The current multifaceted crisis engulfing Lebanon has started a very dangerous political and economic shift that could have a disastrous effect on Lebanon’s Liberal economic model in the long run. Indeed, the liberal model, focusing on personal freedoms, entrepreneurship, the free market, and minimal government interference, made Lebanon a unique place in the Middle East. In its golden age, from the early 1960s till 1975 Lebanon became a glitzy tourist attraction, the mecca of the banking, education, and health industries of the region, where the largest multinationals organizations and corporations had their regional headquarters in Beirut.

In those days, Lebanon enjoyed a thriving open economy, ruled by the free market, strengthened by the ease of doing business, and supported by its talented, multilingual, and dynamic young workforce, top-notch modern infrastructure, the best universities in the region, and top of the line hospitals. Lebanon also boasted a small but innovative agricultural and industrial sectors.

People flocked from all over the world, for tourism, to get an education, to place their money in the banks enjoying solid secrecy laws and low taxes, but mostly to do business, using Lebanon as a springboard and a gateway for the rest of the Middle East. The system worked, and Lebanon enjoyed one of the highest standards of living in the region, with a high GDP that steadily grew. Of course, there were problems, especially with the neglected periphery and agrarian regions, which created social injustices and subsequent unrest. But compared to the region and similar countries, the Lebanese had a higher standard of living and a strong GDP per capita. Then the war came and Lebanon entered a long and dark tunnel.

In the 1990s Rafik Hariri came back and resurrected the same formula and again it worked, maybe not as much as he hoped to, considering the region and the constant tension with the neighbors. There were two main issues: the Syrian presence and the constant scuffles with Israel. Thus, the country was not able to attract the necessary foreign investments, a problem compounded by endemic corruption and inefficiency. Nevertheless, the country flourished, in a fashion, its economy grew, and tourists starting coming back, but debt kept piling on, and it took several international conferences and aid pledges to keep it going. However, like the old saying went “when dark clouds gather in the Middle East, it pours in Lebanon!” and pour it did, wars, assassinations, and civil unrest. Rafik Hariri was killed and since then the country has been struggling with no clear goal.

Nowadays, some activists and many politicians, especially those riding the wave of populism have been feeding their supporters a readymade scapegoat, putting the blame on the liberal model. They have been calling for an overhaul of the economic system, calling for the adoption of a closed system with an emphasis on industrial and agricultural self-sufficiency, supported by a larger government role and five years plans, imposing subsidies and high tariffs, blaming the banking sector, the free market, the money exchangers for all the problems the country is facing.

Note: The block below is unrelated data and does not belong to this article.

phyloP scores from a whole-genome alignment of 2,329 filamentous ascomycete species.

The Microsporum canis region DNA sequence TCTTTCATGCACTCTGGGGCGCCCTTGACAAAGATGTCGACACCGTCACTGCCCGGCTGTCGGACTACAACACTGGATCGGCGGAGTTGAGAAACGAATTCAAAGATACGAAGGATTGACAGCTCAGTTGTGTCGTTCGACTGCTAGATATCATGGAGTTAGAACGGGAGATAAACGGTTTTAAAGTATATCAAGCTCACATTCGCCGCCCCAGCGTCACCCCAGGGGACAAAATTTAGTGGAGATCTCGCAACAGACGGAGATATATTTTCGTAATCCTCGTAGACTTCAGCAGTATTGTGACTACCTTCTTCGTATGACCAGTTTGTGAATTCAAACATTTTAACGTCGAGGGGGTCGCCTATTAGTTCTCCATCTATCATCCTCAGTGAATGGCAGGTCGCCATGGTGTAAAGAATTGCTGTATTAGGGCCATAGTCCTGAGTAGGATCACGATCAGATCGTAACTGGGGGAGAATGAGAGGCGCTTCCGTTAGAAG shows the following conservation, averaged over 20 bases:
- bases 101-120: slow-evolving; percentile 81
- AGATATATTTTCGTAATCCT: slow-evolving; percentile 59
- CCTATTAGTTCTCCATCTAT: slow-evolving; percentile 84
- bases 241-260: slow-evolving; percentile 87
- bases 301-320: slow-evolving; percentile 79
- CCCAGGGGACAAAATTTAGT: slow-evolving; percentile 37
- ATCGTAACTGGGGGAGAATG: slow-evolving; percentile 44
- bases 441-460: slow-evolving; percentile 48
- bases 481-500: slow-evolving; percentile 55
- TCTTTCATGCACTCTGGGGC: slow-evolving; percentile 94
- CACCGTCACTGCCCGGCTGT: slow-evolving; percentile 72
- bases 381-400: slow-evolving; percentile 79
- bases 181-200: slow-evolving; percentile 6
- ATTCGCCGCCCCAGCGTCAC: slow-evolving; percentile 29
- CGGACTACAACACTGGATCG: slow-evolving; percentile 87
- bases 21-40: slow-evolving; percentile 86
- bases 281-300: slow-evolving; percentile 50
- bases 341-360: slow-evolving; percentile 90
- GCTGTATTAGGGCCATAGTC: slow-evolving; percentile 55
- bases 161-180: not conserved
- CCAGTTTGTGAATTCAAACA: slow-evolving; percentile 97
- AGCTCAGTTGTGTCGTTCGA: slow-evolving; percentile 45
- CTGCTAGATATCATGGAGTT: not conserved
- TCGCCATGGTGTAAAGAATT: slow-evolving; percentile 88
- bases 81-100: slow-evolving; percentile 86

Thus, with the generous support of Fnf, I will be writing a series of research papers to tackle each of these issues, refuting the claims, and proposing liberal solutions.

Self-Sufficiency, part ONE: Agriculture!

Let us start with self-sufficiency. The most used and abused concept in these dark days is the idea that Lebanon can somehow grow, produce, manufacture, and create everything it needs locally. Economy and politics are intimately linked to geography and demography. No matter what the Lebanese government does, and how much money it throws at this issue, the fact will remain that Lebanon can never grow enough to feed itself.

Indeed, Lebanon’s total arable land has been dropping from 21% in 1967 to 12.9% in 2016 [1], standing at 132,000 [2] Hectares. Assuming that the Lebanese government can somehow impose the growing of wheat on all available private lands while increasing yield to an above-average yield of 4 tons per HA. All these impossible efforts will result in the production of around 528,000 tons of wheat, which will fall way short of satisfying local demand that topped 1.6 million tons in 2018 [3]. Thus, no matter what happens, Lebanon can NEVER be self-reliant on all basic food staples.